Nutritional values ​​of Angelica

The roots of the plant contain volatile oil, caffeic acid, chlorogenic acid, angelic acid, fumaric acid, oxalic acid, fatty acids, tannins and vitamin B1.

In addition, other phyto-chemicals include angelicin, safrole, scopeletin, linoleic acid and valeric acid.

How to consume Angelica root as an herbal tea and in the kitchen

For a good infusion, it is advisable to use for a cup (250 ml), about 3-5 grams of Angelica root, with water at 100 ° C.

Leave to infuse for 10 to 12 minutes, before drinking the herbal tea.

A cup of herbal tea a day is useful in case of psycho-physical fatigue, aerophagia, migraines and gastric disorders.

For uses in the kitchen, we know that angelica root is used for its aromatic characteristics in the production of gin, vermouth, other liqueurs or bitters. It initially tastes sweet, then it will become musky.

Even the most tender leaves of this plant are used, which can be added to mixed salads, instead of spinach, and have a bitter taste. The central ribs of the leaf, on the other hand, are steamed and blanched, used as celery. Stems are also eaten in Iceland and Finland.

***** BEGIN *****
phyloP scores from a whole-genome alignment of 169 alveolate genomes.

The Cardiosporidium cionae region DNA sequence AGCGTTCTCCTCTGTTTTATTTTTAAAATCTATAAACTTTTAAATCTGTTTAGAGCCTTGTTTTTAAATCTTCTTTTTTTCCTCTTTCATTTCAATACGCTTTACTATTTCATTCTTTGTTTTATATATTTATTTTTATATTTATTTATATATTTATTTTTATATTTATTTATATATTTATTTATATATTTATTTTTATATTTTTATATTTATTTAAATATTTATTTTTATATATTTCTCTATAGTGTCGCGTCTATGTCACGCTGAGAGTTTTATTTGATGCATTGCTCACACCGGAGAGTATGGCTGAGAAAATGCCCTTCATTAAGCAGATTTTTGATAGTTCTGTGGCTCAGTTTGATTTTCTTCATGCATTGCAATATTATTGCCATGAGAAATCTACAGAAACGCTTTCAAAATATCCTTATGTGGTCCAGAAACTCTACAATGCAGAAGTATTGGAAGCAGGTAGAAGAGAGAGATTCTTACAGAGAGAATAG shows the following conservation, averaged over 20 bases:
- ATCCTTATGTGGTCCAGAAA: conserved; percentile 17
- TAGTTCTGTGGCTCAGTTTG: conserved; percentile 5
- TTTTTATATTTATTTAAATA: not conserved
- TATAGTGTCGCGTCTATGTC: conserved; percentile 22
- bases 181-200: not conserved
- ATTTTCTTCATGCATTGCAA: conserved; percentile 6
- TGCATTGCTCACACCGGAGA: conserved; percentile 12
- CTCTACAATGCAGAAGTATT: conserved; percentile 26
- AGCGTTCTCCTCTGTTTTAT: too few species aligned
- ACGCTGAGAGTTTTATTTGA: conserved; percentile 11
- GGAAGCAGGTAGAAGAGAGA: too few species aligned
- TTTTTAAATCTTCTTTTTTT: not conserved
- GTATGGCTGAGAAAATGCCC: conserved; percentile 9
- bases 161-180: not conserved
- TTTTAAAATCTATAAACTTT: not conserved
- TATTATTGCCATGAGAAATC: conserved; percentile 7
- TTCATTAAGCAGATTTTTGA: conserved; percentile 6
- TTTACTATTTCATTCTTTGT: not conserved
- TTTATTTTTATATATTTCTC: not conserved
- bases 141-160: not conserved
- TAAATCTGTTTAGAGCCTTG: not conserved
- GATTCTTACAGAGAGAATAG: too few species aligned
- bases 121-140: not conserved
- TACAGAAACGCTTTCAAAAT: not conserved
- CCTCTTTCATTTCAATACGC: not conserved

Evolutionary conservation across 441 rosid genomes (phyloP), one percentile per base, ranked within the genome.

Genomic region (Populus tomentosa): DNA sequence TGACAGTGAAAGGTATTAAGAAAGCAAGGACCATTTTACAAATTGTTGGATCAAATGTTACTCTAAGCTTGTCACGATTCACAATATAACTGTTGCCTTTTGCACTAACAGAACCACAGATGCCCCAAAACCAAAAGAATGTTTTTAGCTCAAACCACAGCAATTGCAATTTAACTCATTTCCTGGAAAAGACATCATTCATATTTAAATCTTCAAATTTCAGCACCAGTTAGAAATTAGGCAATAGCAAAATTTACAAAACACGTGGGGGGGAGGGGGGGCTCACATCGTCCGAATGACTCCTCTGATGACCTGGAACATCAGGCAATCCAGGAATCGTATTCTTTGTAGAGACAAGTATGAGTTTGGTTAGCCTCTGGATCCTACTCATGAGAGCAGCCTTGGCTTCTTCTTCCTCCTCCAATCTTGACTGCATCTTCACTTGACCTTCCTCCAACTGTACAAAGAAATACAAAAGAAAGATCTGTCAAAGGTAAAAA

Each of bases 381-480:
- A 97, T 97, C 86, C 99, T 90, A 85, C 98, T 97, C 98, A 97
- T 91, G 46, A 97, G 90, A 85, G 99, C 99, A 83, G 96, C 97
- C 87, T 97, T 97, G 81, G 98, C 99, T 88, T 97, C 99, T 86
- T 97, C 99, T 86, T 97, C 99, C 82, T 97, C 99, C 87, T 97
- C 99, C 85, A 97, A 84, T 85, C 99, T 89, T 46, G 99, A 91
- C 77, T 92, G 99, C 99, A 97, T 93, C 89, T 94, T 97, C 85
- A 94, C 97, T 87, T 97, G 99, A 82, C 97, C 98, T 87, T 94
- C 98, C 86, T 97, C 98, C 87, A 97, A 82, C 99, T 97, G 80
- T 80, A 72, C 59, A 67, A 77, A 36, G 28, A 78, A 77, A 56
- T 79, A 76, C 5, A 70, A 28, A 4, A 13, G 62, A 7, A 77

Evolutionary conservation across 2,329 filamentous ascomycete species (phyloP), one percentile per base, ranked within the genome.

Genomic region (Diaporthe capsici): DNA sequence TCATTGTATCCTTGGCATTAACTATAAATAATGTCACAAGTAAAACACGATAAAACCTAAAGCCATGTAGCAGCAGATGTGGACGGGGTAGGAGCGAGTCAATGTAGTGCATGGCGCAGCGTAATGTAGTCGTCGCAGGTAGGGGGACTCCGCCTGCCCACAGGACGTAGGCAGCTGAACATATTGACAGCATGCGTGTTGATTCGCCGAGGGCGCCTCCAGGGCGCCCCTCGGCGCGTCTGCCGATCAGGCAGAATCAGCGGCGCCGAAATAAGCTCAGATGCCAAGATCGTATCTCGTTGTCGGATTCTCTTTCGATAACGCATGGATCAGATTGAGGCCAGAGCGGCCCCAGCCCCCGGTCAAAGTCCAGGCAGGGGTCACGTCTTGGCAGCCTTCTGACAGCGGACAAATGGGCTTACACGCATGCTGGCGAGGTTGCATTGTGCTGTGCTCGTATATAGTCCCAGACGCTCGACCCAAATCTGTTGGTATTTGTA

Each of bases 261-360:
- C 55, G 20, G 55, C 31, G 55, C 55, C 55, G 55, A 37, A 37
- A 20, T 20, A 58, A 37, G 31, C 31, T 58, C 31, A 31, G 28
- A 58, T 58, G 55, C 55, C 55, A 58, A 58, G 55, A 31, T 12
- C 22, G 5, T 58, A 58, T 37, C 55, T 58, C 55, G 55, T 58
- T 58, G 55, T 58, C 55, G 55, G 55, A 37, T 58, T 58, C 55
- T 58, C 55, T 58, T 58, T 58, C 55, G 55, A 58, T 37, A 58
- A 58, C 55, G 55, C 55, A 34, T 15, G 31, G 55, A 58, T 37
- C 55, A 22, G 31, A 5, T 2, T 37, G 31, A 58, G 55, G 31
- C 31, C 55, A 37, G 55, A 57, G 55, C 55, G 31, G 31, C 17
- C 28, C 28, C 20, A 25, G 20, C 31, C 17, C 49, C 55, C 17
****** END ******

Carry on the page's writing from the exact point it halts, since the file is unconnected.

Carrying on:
The leaves can also be used for infusions, or they will be candied as a garnish or decoration.

Angelica seeds can also be used to make herbal teas, or to flavor liqueurs, cakes and candies.

Angelica root: side effects and contraindications

The plant is not recommended for pregnant women and who are breastfeeding of newborns.

Also, some people may experience an upset stomach feeling if a combination of Angelica root and other herbs is used.

Avoid taking Angelica before sun exposure , as it contains phototoxic substances (psoralens).

Remember that the root must always be used when completely dried, for food use.